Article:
web analytics
a

Facebook

Twitter

Copyright 2015 Libero Themes.
All Rights Reserved.

8:30 - 6:00

Our Office Hours Mon. - Fri.

703-406-7616

Call For Free 15/M Consultation

Facebook

Twitter

Search
Menu
Westlake Legal Group > Posts tagged "exports"

Sponsored Post: David Leighton: It’s time to turbo-charge trade

David Leighton is Group Head of Corporate Affairs & Marketing at Associated British Ports (ABP). This is a sponsored post by ABP.

As the UK begins a new phase in its journey towards delivering Brexit, the Government’s intention to “turbo-charge” the nation’s preparations for no deal has been made clear. Whilst leaving the EU without a deal is not a desirable outcome for many, it is vital to make sure that British businesses are thoroughly prepared. It is also vital to look beyond Brexit and to turbo-charge the nation’s capacity to export and trade, and preparing for no deal can be part of that.

As the UK’s leading port operator, handling one quarter of the nation’s seaborne trade, ABP remains committed to making sure our ports are ready for a No Deal Brexit, in particular offering our Humber ports as alternatives to Dover where the risk of disruption is greatest. Since 2016 ABP has invested more than £250 million across its network of 21 ports around Britain, including the expansion of our container facilities on the Humber at Immingham and Hull. As well as working closely with government and customers, ABP has deepened co-operation with other European ports connected with the Humber who share our determination to keep trade moving efficiently.

It is also vital to look beyond Brexit and to turbo-charge the nation’s capacity to export and trade, and preparing for No Deal can be part of that.

Importantly, ABP’s approach offers longer-term benefits for businesses and the economy. Because the Humber is closer to many of the UK’s principal centres for manufacturing and distribution, making greater use of its ports for EU trade can facilitate easier and more resilient access to export markets. In addition, by enabling a significant reduction in distances travelled by HGVs on Britain’s roads, there is an opportunity to improve safety and cut CO2 emissions to help tackle climate change. Research by the University of Hull Logistics Institute has demonstrated that moving just ten per cent of cargo from Dover to the Humber, destined for distribution hubs in the North and Midlands, can save 100,000 tonnes of CO2e every year.

But ramping up the UK’s wider preparations for a No Deal Brexit can also deliver longer-term benefits, boosting the nation’s exports and trade.

One of the potential gaps in the UK’s No Deal readiness is that too few businesses trading with the EU are registered to make customs declarations; recent reports indicate that only one third of the estimated 240,000 EU-trading UK firms have signed up for so-called ‘EORI status’. Further, customs processes are currently not all that easy to swiftly get to grips with. Consequently, there is an urgent need for a high profile campaign to encourage more businesses to prepare for No Deal and to direct those businesses to a source of information that offers simplified, straightforward guidance about what they need to do.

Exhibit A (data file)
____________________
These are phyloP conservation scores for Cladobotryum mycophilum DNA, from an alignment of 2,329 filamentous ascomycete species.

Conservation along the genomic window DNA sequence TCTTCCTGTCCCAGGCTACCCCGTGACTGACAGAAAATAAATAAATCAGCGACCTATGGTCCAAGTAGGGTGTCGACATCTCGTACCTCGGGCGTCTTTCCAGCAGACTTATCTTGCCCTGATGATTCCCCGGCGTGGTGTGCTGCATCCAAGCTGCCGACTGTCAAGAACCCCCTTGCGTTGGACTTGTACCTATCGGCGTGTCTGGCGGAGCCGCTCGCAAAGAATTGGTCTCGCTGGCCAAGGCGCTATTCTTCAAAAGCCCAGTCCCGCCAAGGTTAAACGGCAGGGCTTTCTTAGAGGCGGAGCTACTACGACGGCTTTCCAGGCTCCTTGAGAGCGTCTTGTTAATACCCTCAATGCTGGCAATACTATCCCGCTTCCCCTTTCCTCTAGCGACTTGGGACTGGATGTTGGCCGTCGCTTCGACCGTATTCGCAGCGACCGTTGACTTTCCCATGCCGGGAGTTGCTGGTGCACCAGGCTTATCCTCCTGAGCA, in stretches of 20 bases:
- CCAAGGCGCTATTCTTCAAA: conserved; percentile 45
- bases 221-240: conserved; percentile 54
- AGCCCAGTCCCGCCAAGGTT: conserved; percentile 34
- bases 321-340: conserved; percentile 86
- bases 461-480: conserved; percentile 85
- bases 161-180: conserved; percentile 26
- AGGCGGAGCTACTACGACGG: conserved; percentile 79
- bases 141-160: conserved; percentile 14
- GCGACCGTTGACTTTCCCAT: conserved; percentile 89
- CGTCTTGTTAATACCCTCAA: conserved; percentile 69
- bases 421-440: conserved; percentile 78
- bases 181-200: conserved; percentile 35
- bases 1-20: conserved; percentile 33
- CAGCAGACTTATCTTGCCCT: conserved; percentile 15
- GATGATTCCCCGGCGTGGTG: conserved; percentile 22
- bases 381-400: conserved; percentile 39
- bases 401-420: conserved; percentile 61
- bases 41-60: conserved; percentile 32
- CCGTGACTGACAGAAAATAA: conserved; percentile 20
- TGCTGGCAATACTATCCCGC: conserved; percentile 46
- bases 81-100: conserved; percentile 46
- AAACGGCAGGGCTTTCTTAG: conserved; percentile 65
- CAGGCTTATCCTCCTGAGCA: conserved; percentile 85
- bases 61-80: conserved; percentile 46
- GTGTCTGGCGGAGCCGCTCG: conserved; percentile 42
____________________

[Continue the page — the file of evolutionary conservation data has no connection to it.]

Encouraging more businesses to prepare for No Deal by acquiring the capability to deal with customs procedures is just one of the ways we can strengthen the UK’s No Deal readiness and, at the same time, help increase the nation’s capacity to export to growth markets across the world; one part of achieving ‘Global Britain’.

Delivering real success in boosting exports and trade also depends on a much bolder, long term and inspiring vision for the economy with exports and trade at its heart.

Another important policy priority to help prepare for No Deal, as well as enhance the competitiveness of the UK’s ports outside the Customs Union, is to drive the establishment of free ports.

Free ports enable goods to move in and out of ports without requiring the payment of customs duty, as long as the goods remain inside specially designated zones. Free ports can therefore attract more trade and create jobs, but not solely in port or logistics operations. Many ports and sites located adjacent to ports, such as Port Talbot and the Humber International Enterprise Park, offer large areas of development land close to deep water, ideal for facilitating the efficient import of raw materials or components and export of finished products. Free ports can capitalise on these advantages and make these sites even more attractive for investment in new manufacturing.

A 2016 report authored by Rishi Sunak, now Chief Secretary of the Treasury, indicated that free ports can deliver 86,000 new jobs and in areas where jobs are most needed. The report notes that of the UK’s 30 largest ports, 17 are in the bottom quartile of Local Authorities when ranked by the ONS’ Index of Multiple Deprivation. Free ports is a further example of a policy that can both underpin No Deal readiness and support longer-term growth in exports and trade, as well as helping transform Britain’s hard-pressed coastal communities.